In the Same Vein of Resistance
Dishinit Sakeh is the name my Asu (Grandmother) has called me since I was a small girl due to the facial feature attributes I inherited from my Father’s family. In the Dane Zaa language Dishinit Sakeh means “Cree Woman” and it defines my mixed heritage but also springs from the language of the worldview I am most firmly rooted in. I am of a Dane Zaa, Cree, and mixed European descent. However, I strongly identify with my Dane Zaa teachings and ways of being and knowing as my ties with my maternal family and Asu have always been bound tight. I have spent many hours listening to the stories of my Asu, stories that are attached to the slopes of mountains and various moving bodies of water within the ever changing territory she grew up within. I grew up primarily in the urban centre of Fort St. John which is located four hours south of my community Prophet River First Nation, which embodies the reserve land allotted to us by the Federal Government of Canada and in no way contains the invisible and once shifting, territorial borders. Lawrence (2015) states that “[a]dopting a positioned perspective is to write our histories; to tell the silenced stories, the unrecorded perspectives of our foremothers and forefathers, historical revisionism is critical because full personhood is itself defined in part by one’s authority to tell one’s own story” (p.329). My Great Great Grandfather, Chief Makenecha (Bigfoot) was the last signatory to Treaty 8 in 1911 and was a part of the motion of resistance in the late 1890s when over seventy miners and settler’s wagons were pushed off the Peace River Valley cliffs in protest of encroachment by white settlers (Ridington & Ridington, 2013). I approach my research from the same vein of resistance
My involvement with Indigenous resistance and decolonization efforts in public spheres has only spanned a short eight years. However, I could argue that I have been engaged in such determinations on a personal level since birth. I have come to know poverty, racism, addiction, and variations of violence have characterized my life. After I had embarked on my healing journey I had come to know the beauty, wisdom, resiliency, and strength that Indigenous ways of being and knowing embodies. I firmly hold the worldview that the water and the land are alive as they have given me teachings, held my prayers, and provided me healing. Being present on the land base while holding the knowledge that it is the same land that my ancestors traversed, aided me in conquering a lifelong addiction to alcohol and finding the stability to rebuild my life. The struggles from which I arise have only compounded my desire and sharpened my focus so that I may create trailways of freedom for those who come after me.
I have participated in micro-level efforts of Indigenous resistance through facilitating workshops for Indigenous youth and communities aimed at raising consciousness as well as taking part in and/or organizing cultural gatherings. I have worked alongside individuals and organized fund raisers, protested, embarked on a cross country caravan, and engaged in holding front lines at a land defense camp within the territory. I have also created art in the form of written poetry and poetry videos to highlight violence against Indigenous women as well as violence against Indigenous lands. I have learned how to foster alliances with various groups of people as well as work in collaboration with non-governmental organizations (NGOs) such as Amnesty International. In spite of the various levels of engagement and resistance against the mega hydroelectric project Site C that has taken place it is still currently being constructed.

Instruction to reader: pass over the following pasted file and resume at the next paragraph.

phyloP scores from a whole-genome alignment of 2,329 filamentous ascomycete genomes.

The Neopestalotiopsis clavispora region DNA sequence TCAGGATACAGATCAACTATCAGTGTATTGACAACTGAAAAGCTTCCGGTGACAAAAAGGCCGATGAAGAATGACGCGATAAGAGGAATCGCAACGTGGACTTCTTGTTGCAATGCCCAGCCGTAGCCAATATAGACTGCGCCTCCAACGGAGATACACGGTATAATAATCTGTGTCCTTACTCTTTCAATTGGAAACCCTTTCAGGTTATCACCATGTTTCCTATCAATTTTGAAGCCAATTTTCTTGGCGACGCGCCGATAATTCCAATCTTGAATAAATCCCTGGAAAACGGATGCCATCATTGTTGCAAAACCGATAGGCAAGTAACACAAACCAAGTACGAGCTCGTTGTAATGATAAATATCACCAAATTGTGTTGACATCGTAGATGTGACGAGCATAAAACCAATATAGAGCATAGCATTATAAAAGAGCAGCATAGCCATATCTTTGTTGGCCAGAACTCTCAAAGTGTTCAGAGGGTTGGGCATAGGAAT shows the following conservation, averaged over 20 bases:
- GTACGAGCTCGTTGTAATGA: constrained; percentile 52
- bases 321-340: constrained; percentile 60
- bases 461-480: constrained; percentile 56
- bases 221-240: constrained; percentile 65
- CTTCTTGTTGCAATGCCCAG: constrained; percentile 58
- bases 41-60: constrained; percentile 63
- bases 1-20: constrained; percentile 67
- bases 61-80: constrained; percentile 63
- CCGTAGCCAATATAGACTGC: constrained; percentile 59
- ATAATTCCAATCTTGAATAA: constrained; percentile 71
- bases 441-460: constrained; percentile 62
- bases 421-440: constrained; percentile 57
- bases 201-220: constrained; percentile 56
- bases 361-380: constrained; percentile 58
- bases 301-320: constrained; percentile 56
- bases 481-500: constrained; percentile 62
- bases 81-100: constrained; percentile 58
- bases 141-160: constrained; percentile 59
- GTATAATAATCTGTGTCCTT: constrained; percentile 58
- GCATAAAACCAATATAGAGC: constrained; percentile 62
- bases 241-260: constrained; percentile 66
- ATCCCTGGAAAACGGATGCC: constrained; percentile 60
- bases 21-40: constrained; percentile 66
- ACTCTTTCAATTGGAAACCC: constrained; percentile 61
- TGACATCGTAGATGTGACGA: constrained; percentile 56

I am coming to know that one of the hardest things to do within these active spheres of resistance, is to hold onto optimism. White (2016), one of the main organizers behind the Occupy movement, offers a reframing of resistance that examines protests as a long term progression towards change, stating that many overestimate the potential for change in the short run. My personal interest in this paper is to not only generate hope as I continue to actively engage in spheres of resistance but also so that I can come to understand the vital features of Indigenous resistance. In this paper I will examine the micro political aspects of Indigenous resistance in order to reveal how to effectively cultivate epistemic and cognitive liberation which will work to support overarching goals of Indigenous rights and freedoms.
Did you weep that day?
When the Fathers of Confederation
Claimed you, named you something other than what you were
Told you what you were meant to be
Took ownership of you for good
Finally put the nail in the coffin.
1763 Proclamation, 1491 Discovery, ultimate victim of Manifest Destiny
I bet you were tired
I bet you were tired
- Helen Knott, (poetry excerpt)
Resistance is Relational not Reactionary
Indigenous resistance to oppressive colonialist efforts takes various shapes and forms, happens at both grassroots and structural levels, and occurs globally in Indigenous territories. However, Nativdad (2014) stresses the importance of not seeing resistance solely as reactionary but rather as relational as it can limit discourse to the dispute without contextualizing it by its socio-cultural historical background. Angela Y Davis (2016) speaks about contextualization in relation to the Black Lives Matter Movement stating that instead of approaching violent events as singular and separable acts, there must be a “consciousness of the structural character of state violence into the movements that spontaneously arise” (p.15-16). Therefor resistance and the colonial undertakings they rise to oppose, must acknowledge the intersecting lines of present and historical oppression (Nativdad, 2014). Davis (2016) states that broadening these movements beyond singular events and situating them within macro-political structures and struggles will “extricate ourselves from narrow identitarian thinking”, ultimately allowing for more progressive people to adopt struggles as their own (p.27). I engage in this research with this in mind, understanding that as Amilcar Cabral had said, “national liberation and social revolution are not exportable commodities” (Cabral, 1966). Every act of resistance will have its own situated consciousness. Thus, I will not focus on providing historical backgrounds on the various resistances within this research, but rather piecemeal aspects found in previous studies that can provide a broad overarching insights that would then have to be modified and contextualized accordingly.